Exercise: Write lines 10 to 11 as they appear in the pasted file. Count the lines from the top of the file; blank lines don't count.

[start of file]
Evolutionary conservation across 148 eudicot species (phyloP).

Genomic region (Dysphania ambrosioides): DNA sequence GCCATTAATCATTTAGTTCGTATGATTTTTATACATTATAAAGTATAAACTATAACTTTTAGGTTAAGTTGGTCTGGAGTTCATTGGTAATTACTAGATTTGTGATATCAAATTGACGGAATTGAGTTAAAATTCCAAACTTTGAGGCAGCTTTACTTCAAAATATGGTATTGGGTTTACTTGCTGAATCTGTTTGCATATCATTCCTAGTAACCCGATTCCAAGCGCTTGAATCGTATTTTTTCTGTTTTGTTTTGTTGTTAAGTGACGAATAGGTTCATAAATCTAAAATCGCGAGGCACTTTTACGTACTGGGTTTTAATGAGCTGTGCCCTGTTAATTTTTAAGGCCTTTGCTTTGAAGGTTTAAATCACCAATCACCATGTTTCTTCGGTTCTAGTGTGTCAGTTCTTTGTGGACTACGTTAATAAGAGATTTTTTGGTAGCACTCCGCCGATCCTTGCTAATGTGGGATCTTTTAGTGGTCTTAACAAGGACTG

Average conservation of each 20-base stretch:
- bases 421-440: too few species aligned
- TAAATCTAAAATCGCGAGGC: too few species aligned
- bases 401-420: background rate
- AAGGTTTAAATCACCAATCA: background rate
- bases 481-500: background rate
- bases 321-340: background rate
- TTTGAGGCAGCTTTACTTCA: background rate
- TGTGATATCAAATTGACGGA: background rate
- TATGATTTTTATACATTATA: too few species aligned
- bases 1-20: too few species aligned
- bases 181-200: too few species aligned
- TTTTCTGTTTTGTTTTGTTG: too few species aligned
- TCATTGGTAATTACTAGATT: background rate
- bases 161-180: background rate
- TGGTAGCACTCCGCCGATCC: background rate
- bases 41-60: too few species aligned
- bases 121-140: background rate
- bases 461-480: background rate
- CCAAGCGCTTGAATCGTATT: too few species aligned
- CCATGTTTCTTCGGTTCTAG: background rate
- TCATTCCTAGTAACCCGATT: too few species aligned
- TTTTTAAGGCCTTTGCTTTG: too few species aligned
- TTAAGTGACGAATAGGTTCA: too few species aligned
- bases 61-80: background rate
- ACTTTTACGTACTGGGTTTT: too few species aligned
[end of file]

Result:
- TTTGAGGCAGCTTTACTTCA: background rate
- TGTGATATCAAATTGACGGA: background rate